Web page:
After the outbreak of war only essential foods were imported into Britain. People didn’t see a banana until after the war. To allow food to be distributed fairly, ration books were used from January 1940, with tokens for various items such as butter, eggs, sugar, bacon and meat. This was to prevent stockpiling.
Pregnant women and nursing mothers were given extra allowances for food and milk. From aged 5 upwards, everyone had their own ration book. Bartering and black-market trading became a way of life.
Clothing coupons were also necessary. New textiles were scarce and utility clothing which used less material came into vogue. Coal was rationed to save fuel for industry, you had to bathe in less water, and even soap was rationed.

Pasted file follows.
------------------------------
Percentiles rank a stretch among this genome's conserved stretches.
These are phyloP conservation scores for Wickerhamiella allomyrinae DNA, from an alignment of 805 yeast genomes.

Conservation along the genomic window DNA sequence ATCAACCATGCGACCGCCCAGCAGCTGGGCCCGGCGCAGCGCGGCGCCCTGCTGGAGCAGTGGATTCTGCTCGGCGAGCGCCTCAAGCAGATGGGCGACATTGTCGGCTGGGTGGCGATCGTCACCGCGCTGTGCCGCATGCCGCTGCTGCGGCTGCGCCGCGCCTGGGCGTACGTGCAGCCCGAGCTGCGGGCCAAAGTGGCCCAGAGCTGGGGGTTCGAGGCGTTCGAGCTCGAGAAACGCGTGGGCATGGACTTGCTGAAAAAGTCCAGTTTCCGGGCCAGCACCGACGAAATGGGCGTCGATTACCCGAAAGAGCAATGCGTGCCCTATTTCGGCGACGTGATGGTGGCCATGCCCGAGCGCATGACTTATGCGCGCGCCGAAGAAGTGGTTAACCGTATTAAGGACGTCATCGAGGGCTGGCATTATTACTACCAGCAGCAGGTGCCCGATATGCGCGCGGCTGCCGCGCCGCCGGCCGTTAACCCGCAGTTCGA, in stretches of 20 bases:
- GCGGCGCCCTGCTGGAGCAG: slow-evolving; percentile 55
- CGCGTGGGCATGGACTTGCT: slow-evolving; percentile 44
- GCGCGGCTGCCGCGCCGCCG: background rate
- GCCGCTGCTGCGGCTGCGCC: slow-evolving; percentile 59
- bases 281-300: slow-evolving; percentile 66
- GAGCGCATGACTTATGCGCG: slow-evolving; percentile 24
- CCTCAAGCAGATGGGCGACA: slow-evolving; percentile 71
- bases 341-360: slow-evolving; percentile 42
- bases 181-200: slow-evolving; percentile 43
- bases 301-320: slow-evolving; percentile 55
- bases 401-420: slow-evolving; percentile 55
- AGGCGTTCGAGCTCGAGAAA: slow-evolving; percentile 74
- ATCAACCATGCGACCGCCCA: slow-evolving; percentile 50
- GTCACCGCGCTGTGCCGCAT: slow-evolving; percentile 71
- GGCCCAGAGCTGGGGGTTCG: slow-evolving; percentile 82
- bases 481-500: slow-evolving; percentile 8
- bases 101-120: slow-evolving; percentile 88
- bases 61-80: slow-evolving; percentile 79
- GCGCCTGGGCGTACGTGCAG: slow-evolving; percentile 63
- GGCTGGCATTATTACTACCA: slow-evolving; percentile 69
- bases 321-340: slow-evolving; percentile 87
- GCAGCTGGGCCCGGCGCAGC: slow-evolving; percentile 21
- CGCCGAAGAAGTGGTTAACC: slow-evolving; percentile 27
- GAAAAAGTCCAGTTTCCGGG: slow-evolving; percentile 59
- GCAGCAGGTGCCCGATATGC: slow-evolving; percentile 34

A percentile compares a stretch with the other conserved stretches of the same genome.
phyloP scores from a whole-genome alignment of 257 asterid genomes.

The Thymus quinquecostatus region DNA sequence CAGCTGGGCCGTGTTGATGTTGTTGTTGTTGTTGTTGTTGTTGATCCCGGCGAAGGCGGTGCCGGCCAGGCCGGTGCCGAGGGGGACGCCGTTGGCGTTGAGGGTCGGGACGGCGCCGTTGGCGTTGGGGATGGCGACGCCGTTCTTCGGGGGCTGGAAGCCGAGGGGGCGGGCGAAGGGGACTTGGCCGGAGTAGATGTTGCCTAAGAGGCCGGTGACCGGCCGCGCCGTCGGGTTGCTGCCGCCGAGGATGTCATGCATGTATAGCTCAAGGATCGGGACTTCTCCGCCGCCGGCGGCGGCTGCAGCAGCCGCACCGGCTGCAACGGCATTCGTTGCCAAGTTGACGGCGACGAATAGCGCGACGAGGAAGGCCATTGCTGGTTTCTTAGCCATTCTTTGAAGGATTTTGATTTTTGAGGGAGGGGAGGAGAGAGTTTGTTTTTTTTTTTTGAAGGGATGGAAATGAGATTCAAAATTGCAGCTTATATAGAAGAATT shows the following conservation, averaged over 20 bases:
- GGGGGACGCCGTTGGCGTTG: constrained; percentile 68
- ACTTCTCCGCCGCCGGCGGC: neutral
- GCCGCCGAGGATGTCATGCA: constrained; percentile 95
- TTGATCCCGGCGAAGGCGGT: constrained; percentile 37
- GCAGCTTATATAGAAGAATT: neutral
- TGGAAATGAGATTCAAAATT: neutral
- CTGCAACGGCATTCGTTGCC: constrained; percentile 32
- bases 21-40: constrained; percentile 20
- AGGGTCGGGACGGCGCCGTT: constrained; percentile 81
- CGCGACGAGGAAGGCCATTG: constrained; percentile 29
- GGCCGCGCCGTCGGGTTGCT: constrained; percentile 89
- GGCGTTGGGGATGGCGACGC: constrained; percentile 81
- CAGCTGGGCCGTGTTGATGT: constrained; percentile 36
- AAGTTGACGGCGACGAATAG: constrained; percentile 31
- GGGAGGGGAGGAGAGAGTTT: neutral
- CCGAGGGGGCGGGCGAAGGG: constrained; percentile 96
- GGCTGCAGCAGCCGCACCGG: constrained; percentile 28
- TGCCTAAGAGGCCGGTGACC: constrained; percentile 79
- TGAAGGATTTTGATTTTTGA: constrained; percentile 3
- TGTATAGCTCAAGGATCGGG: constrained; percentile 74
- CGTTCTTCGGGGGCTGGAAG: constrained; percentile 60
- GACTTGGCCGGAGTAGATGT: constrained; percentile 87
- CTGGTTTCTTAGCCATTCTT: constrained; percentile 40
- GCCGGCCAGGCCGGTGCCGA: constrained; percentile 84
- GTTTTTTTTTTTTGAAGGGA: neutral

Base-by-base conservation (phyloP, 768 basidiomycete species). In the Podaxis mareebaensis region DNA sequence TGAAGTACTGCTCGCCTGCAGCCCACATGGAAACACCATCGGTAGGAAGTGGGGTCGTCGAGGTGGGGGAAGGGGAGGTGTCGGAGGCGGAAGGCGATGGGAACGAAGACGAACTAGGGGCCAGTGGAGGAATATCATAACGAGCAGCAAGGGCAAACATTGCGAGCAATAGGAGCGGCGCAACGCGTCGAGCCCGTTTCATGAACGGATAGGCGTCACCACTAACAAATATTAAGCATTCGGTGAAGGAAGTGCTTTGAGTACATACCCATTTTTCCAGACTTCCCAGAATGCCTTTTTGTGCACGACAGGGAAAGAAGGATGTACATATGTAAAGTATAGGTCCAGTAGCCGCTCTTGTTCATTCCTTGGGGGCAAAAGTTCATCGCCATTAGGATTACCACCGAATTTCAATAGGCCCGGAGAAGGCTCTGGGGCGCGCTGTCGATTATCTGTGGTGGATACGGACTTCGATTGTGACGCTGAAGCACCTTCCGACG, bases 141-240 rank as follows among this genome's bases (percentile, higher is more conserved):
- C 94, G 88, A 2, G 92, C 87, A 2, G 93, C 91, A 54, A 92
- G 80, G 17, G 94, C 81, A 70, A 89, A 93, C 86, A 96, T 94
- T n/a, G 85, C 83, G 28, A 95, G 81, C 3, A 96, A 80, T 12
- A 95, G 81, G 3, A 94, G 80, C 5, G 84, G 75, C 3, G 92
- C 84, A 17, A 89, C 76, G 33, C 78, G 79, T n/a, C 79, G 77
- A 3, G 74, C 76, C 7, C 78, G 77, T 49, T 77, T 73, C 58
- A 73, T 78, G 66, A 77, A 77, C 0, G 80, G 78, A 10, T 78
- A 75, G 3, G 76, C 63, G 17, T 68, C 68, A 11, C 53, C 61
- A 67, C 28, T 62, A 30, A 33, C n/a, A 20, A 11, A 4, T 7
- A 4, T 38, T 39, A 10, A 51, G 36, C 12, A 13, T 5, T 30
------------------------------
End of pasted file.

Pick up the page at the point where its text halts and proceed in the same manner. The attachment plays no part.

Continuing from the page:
Professor John Raeburn (1912-2006), born in Aberdeen, set up the Dig for Victory campaign while he was head of the Agricultural Plans Branch of the Ministry of Food.
At the end of the war Lord Woolton, the Minister for Food, warned that rationing would not disappear overnight.
The food situation, far from becoming easier, may well become more difficult owing to the urgent necessity of feeding the starving people of Europe.
Lord Woolton, the Minister for Food, 1944
It was many years before life got back to normal. Rationing continued into the 1950s but the wartime diet was a healthy one; there were never restrictions on vegetables, and ‘junk foods’ had not been invented.